POSTED: Friday, December 21, 2012 - 9:00am
UPDATED: Friday, December 21, 2012 - 9:04am
NBC News — In Guatemala thursday night, true believers and tourists marked the end of an era in the ancient Mayans' calendar. A ceremony in the ancient city of Tikal, was led by Mayan priests and spiritual guides. The heavily hyped end of the Mayan calendar friday prompted a wave of doomsday speculation around the world, but few in the Mayan heartland believed it. The Mayans measured time in 394 year periods known as Baktuns and the 13th Baktun ended friday. Thirteen is considered a sacred number for the Maya which prompted much of the speculation. But researchers have uncovered evidence that Mayans refereed to dates far, far in the future.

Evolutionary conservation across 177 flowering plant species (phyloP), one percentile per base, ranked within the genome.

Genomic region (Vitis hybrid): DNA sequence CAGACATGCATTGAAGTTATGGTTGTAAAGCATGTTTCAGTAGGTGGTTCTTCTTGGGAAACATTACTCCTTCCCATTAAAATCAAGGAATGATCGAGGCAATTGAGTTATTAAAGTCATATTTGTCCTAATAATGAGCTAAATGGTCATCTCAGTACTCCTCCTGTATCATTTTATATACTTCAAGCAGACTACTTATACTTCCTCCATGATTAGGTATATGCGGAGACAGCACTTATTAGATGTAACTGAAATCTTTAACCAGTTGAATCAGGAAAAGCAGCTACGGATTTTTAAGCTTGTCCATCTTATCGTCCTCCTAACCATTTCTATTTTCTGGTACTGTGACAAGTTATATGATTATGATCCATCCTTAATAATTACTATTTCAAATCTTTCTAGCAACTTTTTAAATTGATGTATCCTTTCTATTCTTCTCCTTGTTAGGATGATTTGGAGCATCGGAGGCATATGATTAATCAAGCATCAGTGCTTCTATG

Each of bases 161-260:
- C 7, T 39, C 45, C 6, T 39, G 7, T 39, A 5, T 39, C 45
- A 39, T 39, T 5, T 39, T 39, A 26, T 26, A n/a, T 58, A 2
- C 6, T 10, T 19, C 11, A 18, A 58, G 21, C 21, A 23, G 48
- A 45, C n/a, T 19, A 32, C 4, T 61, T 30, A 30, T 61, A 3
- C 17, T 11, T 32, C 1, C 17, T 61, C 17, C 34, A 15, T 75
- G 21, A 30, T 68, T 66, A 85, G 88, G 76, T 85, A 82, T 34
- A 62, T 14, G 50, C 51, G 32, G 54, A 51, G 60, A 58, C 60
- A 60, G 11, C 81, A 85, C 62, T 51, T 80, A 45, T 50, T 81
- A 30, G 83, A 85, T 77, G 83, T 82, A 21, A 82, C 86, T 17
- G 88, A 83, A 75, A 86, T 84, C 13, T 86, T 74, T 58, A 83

All the speculation about doomsday has prompted a boom in tourism at Mayan sites in Guatemala, Mexico and Peru. But not everyone is using the event to celebrate. Outside this ceremony, indigenous activists tried to draw attention to their plight. Protesters gathered to call for an end to what they say is discrimination against Guatemalans of Mayan ancestry. The U.N. says more than half of Guatemala's indigenous youth do not complete school while child mortality and malnutrition is also higher than among other Guatemalans. Many indigenous Mayans have also been critical of all the doomsday speculation saying the theories have little to do with Mayan culture.